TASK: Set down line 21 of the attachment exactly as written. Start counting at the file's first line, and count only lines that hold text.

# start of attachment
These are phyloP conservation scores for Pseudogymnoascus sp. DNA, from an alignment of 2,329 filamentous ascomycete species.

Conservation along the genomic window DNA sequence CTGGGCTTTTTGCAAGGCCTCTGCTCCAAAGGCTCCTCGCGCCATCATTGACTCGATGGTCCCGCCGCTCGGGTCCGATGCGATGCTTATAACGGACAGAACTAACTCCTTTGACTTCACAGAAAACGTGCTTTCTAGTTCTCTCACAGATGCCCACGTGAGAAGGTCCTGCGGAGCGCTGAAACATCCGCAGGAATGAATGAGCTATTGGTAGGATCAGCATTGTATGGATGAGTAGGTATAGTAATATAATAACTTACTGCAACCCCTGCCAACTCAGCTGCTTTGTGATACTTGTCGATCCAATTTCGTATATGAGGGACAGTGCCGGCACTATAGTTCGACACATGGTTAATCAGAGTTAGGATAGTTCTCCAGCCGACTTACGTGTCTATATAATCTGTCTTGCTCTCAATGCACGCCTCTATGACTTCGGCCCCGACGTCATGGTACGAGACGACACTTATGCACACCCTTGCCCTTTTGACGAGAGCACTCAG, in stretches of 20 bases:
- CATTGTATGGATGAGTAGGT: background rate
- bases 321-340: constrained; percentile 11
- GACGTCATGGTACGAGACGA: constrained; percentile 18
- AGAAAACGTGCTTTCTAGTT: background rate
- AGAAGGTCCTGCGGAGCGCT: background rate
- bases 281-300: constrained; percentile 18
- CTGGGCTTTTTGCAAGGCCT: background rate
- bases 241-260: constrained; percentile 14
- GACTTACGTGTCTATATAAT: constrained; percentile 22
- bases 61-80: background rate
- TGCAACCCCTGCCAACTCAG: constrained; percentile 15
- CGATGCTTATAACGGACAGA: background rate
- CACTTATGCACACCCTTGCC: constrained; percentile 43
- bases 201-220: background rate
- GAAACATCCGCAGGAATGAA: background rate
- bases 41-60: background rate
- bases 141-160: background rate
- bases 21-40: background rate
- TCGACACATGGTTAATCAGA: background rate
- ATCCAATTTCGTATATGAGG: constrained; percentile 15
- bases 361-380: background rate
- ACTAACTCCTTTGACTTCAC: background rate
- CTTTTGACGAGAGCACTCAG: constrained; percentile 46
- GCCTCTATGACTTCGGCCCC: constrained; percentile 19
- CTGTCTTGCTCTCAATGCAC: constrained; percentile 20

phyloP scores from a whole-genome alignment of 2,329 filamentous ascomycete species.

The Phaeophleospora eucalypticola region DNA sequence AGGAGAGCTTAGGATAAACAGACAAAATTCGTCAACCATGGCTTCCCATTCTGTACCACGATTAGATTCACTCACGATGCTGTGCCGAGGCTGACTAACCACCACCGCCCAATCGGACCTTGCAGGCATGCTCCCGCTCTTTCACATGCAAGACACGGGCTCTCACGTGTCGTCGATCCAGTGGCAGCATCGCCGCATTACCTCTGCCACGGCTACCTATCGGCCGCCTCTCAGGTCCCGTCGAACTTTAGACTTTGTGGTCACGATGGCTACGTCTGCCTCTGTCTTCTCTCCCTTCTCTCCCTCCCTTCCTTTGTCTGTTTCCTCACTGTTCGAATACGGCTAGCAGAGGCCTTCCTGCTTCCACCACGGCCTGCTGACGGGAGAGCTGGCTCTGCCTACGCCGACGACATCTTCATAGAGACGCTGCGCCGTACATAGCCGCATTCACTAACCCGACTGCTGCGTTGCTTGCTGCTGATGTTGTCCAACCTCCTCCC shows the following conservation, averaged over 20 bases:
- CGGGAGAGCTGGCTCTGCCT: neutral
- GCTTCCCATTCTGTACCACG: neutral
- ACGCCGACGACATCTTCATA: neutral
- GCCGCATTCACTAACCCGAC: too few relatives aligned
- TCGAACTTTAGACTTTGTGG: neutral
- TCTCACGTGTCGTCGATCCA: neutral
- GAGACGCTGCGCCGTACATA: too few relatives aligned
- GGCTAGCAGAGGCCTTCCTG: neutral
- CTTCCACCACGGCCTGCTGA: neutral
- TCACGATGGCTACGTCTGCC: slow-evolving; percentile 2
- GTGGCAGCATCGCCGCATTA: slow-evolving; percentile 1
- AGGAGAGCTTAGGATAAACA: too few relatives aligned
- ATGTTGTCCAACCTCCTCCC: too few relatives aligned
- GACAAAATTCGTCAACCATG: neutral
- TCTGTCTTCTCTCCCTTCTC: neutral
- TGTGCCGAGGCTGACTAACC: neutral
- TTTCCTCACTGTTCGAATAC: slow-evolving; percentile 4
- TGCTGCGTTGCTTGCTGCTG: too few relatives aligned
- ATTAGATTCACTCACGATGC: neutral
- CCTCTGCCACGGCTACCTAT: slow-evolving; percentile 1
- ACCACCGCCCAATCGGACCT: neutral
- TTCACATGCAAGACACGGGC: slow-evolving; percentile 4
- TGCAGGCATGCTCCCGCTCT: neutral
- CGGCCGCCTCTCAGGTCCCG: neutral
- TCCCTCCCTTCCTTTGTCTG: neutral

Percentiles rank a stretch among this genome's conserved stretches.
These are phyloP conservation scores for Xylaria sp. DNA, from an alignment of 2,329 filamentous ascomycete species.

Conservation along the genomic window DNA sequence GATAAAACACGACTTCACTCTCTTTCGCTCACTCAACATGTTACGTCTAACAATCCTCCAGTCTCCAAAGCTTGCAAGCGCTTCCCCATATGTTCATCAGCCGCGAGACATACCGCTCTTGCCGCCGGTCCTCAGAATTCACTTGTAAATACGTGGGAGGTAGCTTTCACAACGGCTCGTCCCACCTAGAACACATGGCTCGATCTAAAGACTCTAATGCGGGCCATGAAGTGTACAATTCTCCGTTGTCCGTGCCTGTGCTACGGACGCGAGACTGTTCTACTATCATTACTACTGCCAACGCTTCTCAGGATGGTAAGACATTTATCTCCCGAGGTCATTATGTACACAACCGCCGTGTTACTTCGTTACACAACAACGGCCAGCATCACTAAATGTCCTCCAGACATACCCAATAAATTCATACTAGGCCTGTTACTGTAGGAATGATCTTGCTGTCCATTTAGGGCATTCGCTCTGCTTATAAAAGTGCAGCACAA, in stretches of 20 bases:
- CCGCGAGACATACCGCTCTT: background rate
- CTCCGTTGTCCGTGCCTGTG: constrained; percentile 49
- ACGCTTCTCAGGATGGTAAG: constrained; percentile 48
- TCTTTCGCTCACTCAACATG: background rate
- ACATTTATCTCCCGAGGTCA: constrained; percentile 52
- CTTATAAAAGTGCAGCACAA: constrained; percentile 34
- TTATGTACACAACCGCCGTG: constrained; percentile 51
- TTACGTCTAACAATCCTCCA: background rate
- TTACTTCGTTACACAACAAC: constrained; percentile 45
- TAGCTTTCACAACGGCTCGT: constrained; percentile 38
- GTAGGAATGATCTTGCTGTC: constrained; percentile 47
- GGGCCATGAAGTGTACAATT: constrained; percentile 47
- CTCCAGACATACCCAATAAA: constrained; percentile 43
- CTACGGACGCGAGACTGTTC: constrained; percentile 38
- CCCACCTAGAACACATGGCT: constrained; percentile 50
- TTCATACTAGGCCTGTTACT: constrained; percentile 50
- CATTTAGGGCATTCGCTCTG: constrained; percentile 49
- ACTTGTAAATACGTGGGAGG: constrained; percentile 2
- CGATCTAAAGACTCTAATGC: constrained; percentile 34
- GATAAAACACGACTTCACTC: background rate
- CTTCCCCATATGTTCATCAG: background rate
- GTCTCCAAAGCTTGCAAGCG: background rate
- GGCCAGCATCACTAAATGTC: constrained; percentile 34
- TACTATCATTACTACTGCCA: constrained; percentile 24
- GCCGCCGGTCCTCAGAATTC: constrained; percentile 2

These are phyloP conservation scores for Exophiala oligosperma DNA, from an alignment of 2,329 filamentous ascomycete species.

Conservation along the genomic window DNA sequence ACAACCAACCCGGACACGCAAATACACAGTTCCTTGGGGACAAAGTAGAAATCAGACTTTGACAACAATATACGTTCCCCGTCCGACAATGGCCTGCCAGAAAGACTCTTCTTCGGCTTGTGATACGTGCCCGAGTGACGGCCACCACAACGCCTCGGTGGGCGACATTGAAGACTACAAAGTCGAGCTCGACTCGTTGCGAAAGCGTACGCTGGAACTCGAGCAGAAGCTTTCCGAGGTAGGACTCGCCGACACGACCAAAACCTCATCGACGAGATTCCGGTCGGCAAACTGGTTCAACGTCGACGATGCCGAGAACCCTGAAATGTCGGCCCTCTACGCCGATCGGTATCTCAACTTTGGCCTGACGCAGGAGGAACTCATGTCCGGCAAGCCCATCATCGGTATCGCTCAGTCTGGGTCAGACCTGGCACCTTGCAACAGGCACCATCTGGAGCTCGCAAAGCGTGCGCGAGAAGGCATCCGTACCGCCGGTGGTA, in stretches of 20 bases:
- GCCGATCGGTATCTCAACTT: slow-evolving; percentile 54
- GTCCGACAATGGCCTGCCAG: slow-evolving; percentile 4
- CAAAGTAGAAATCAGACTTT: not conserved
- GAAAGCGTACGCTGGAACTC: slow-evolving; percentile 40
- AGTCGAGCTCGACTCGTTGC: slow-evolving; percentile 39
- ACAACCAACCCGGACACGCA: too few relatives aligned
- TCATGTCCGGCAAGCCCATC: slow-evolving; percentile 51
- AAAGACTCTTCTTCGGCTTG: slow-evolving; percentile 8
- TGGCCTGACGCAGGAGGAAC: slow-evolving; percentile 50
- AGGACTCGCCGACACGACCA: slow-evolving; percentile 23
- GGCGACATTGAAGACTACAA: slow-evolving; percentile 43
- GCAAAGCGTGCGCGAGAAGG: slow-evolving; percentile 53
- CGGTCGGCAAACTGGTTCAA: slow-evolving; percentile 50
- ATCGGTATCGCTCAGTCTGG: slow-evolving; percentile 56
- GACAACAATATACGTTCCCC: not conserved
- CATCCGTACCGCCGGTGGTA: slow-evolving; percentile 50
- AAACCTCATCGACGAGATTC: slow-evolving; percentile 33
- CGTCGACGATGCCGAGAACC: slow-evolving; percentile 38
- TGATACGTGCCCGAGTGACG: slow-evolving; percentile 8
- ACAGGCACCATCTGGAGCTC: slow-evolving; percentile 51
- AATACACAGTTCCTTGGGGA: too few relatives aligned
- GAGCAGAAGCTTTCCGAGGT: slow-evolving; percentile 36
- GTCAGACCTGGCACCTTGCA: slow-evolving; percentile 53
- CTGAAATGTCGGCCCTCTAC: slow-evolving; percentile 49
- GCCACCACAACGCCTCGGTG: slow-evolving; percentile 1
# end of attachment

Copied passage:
- TCGACACATGGTTAATCAGA: background rate